The Pleasurable and Unpleasurable Goodness of God

Friday, September 09, 2005


This first week at work has been one of experiencing what I've come to call God's pleasurable goodnesses. These are experienced in terms of those things like closing my first sale on the fourth day with a company, ministering to a couple of folks in a deeply effective way during the first week, encountering an old mentor/friend I haven't seen in years and catching up with him, etc. These are all things that bring pleasure to me and remind me of God's goodness.

But in saying that God has been good to me this week, am I saying God has not been good to me on previous weeks when, perhaps, things were not going as well as I would like, or when things are going horrible? Not at all. I have come to define these times as experiencing the displeasurable goodness of God. God is good in those times as well. What is needed is a proper perspective on God's goodness. And the cross is what gives it to us.

The cross teaches us that God's goodness was displayed in the greatest way possible. Yet it was an instrument of torture and execution. Is this how goodness is displayed? Absolutely. The weakness of Jesus on the cross is what defined God's power and greatness, and therefore His goodness. The pain brings the gain, and both the pain and the gain are good. They are good because they are from the hand of God.

In the cross the displeasurable goodness of God is seen, for on it Jesus was tortured and killed. Yet that act, as alluded to before, represents the greatest act of God's goodness we will ever experience.

Consider first that God the Father surely felt no pleasure in it either, whatever pleasure may feel like for divinity. After reading Isaiah 53:10, can we say that God had pleasure, as we think of it, in crushing His own son, and making him die? By pleasure then I refer to primarily to sadness, and since we are created in God's image, our sadness reflected His sadness, surely He was sad and grieved when He did what He did to His own Son.

But this displeasurable act was an act of goodness. As the next verse in Isaiah 53 says, "He will be satisfied" (v. 11). The displeasurable act of goodness led to a pleasurable act of goodness.

Consider second, that Jesus the Son of God, experienced both the displeasurable and pleasurable goodness of God. He experienced the pleasurable goodness of God time and again before the cross, the greatest moment perhaps being the transfiguration in Matthew 17. He prophesied about it in His High Priestly Prayer of John 17. He knew He would have the glory with the Father once more that He had before He came to earth. That is clearly pleasurable goodness.

But Jesus also clearly felt the displeasurable goodness of God on the cross. It is certain that He felt no pleasure at all while He was hanging on it. And since He was a human being, it is safe to assume that there was no pleasure in it as there was none for the other two human beings hanging on either side of Him. There was no pleasure in driving nails in both his hands and feet. There was no pleasure in being beaten to a bloody pulp. Yet this displeasurable event was the goodness of God, the Father bruising and punishing His Son for us, putting His Son in our place.

So then, comparing the pleasures and displeasures which the Father and Son experienced, and concluding that both the pleasures and displeasures are part of God's goodness, our perspective can be reshaped to the point where we know that even on the 'bad' days God's goodness is not absent. And neither is He. He is the same good God when we are having bad days, bad weeks, bad months, bad years, or bad decades. When hurricanes, tsunamis, terrorist threats, wars, and economic crashes are at work, God is at work also. And where God is at work, His goodness is at work. The external circumstances of events, situations, and incidents is no criterion at all for determining whether or not God is good. The cross destroys such a paradigm.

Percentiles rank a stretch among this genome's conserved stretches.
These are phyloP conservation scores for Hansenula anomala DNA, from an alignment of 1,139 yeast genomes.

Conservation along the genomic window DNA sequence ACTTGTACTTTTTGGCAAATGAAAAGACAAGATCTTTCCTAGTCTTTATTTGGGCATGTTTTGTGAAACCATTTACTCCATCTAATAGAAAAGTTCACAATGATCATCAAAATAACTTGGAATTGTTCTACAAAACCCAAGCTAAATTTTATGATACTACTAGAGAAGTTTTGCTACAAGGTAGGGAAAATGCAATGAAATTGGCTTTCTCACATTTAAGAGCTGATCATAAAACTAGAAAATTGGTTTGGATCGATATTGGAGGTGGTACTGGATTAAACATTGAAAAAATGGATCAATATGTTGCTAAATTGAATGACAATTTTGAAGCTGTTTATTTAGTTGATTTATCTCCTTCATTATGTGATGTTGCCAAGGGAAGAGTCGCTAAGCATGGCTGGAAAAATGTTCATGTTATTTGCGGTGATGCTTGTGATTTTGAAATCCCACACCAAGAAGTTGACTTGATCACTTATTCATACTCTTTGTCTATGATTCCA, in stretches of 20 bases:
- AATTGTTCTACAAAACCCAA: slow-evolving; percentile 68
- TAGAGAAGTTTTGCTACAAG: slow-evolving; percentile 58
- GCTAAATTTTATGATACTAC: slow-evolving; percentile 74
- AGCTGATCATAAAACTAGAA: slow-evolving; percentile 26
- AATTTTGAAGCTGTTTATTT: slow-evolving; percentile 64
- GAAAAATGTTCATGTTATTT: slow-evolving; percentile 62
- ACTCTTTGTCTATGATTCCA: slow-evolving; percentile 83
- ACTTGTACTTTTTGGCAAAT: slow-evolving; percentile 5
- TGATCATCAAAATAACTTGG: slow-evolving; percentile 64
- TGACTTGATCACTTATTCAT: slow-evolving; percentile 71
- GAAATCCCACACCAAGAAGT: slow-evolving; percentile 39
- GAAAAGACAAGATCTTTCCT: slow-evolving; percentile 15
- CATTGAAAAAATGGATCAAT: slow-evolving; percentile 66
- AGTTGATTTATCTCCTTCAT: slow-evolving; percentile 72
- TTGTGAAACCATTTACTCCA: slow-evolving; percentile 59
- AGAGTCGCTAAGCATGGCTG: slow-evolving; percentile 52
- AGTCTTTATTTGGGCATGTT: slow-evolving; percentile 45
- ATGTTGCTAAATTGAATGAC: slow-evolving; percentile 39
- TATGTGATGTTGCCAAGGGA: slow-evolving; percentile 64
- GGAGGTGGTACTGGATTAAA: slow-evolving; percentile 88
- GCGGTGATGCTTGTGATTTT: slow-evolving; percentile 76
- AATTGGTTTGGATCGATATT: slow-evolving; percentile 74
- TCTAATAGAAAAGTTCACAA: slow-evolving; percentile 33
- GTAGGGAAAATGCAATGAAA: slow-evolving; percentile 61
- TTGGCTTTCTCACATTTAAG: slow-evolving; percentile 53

The gospel teaches us then that inside the most wretched of experiences, God is good. When a wife is dying of cancer, God is good. When a wife is giving normal and healthy birth to a normal and healthy child, God is good. When a husband is falling into pornography or adultery, God is good. And when a husband is excelling in his employment and making a lot of money, God is good. When our children continue in persistent disobedience, God is good. When our children are obedient, God is good. God is good.....all the time.

Let the gospel reorient our thinking on God's goodness then. And let us put forth a hand of mighty diligence in meditating and experiencing that goodness especially when things are displeasurable for us! For those are the toughest times to see that light, aren't they? Oh, it's so easy to rejoice in God's goodness when we feel the pleasure of that goodness. But oh, how easy it becomes to complain against God's goodness, questioning Him, putting Him on the witness stand, when we feel the displeasure of that same goodness we once rejoiced in.

God hasn't changed. He's still a good God. We change. But what must happen in our hearts is that His immutability, that is, His inability to change at all, must become our anchor of hope amid the worst times in our lives, no matter what happens or how 'bad' things get, from a human perspective. He cannot change. He is still God. He is still good. No matter what.

Thank God today for the pleasurable and displeasurable goodness taught to us in the cross.

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